For more than 50 years, Bonnie Langford has been a fixture of stage and screen. The self-dubbed “diminutive redhead”, was the British Shirley Temple, who grew up to be a household name, with roles in beloved favourites from Just William to Dancing on Ice.
Last month, she shocked fans with a surprise comeback in Doctor Who and now, as she prepares to star in a West End show, Bonnie, 58, is teasing another possible return.
Having just filmed EastEnders’ online quiz show Albert Squared earlier this week, Bonnie is starting to think she may not have left Walford for good after all.
Her character Carmel Kazemi was in the show from 2015 to 2018 and was last seen fleeing E20 after her son Kush (Davood Ghadami) was stabbed to death by a London gang member.
But having been reunited with Davood for the quiz, Bonnie insists we haven’t seen the last of Carmel.
“I think I’m still in the black taxi making my way to Dubai,” says Bonnie, laughing. “They killed off the rest of my family in the show except my grandson who apparently is still there.
“I enjoyed my time on EastEnders and I’d never say never.”
She would certainly be welcome back, having scooped best newcomer at the British Soap Awards 2016. “Maybe I’ll come back in a taxi and say, ‘I’m here!’” she adds. “Carmel is not gone, that’s for sure.”
In the meantime her fans have been relishing her cameo in last month’s The Power of the Doctor, the first of three specials to mark the hit show’s 60th anniversary.
Bonnie returned as the Doctor’s companion Mel Bush, who she first played in 1986 and 1987 alongside Colin Baker and Sylvester McCoy.
And the star even bought the colourful jacket and leather-look trousers Mel wore in the new scenes herself.
“The costume designer rang me up asking me what I thought Mel would wear,” says Bonnie.
“Because I’d been doing the Doctor Who audio dramas, I have grown up with her a little bit. When I did it [on TV], it was the 80s with the huge shoulder pads.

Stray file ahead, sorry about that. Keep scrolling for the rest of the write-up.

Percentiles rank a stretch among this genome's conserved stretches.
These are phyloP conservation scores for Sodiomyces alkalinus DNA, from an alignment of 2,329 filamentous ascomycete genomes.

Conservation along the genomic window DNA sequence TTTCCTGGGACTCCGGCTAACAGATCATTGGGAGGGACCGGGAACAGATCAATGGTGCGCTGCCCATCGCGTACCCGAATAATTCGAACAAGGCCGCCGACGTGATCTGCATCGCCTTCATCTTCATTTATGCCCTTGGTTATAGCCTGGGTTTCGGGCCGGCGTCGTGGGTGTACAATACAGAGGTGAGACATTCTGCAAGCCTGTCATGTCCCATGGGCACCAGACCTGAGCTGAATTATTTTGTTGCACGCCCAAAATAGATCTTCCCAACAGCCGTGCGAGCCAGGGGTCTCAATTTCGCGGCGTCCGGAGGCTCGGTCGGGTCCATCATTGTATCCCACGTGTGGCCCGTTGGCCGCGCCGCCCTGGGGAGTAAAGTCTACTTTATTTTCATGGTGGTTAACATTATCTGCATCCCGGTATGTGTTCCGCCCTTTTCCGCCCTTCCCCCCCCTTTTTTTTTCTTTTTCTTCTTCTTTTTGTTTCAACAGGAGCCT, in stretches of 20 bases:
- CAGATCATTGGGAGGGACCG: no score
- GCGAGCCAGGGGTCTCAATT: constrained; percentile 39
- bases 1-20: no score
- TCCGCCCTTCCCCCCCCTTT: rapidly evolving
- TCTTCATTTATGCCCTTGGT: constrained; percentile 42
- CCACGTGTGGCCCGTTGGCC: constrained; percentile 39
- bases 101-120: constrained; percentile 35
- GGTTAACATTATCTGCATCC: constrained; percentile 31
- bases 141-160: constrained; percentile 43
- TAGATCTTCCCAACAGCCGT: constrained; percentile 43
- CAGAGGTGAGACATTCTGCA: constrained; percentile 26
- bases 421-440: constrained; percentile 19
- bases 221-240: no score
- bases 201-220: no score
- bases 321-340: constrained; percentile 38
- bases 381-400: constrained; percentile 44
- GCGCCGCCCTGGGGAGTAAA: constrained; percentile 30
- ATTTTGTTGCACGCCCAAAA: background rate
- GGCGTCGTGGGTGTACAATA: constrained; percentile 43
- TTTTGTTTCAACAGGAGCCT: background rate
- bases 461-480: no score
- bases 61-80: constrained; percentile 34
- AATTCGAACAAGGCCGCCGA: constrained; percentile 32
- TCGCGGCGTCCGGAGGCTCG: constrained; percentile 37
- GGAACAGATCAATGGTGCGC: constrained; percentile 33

“I thought Mel would have moved on a bit, so I went for something more muted but fun.”
Another difference is how the female characters are now treated.
Bonnie says: “In my time, you were there to ask the questions to further the story. It always felt a bit like you were surplus to requirements.
“But ever since it came back in the new incarnation, the companions have had a very different trajectory. But it’s fine. No matter what, you will always be part of the Doctor Who family.”
Bonnie came third as Squirrel in last year’s Masked Dancer, and was a finalist in the first ever Dancing on Ice in 2006.
But tonight she is focusing on a different role: a one-off Judy Garland charity concert at London’s Lyric Theatre. She will join the likes of Mica Paris, Lisa Maxwell and Tamzin Outhwaite to raise funds for youth homelessness charity Centrepoint.
Bonnie explains: “It felt important to able to do something for Centrepoint, with the cost of living crisis and young people struggling to keep a roof over their heads, and some don’t have a roof at all, as we get closer to winter.
“There’s also a link with Judy’s own life. She had so many troubles herself and was actually homeless, which seems inconceivable but shows it can happen to anybody.”
Surrey-born Bonnie first shot to fame aged just six when she won TV talent show Opportunity Knocks.
But while many child stars have battled with alcohol, drugs and mental health problems, Bonnie has lived to tell the tale.
“Judy started out [in showbusiness] as a young person like me,” she says. “That story wasn’t necessarily a happy one, but I am still here and still doing it.”
So what’s Bonnie’s secret?
“I have amazing family and friends, and never allowed my job to take over my life completely,” she says. “It doesn’t mean to say I haven’t had ups and downs, I have, but somehow I’ve always had this sense of blind hope and always tell myself I will get through anything challenging.”
- Centrepoint presents Judy – No Place Like Home at Lyric Theatre on Monday night: nimaxtheatres.com/shows/judy-no-place-like-home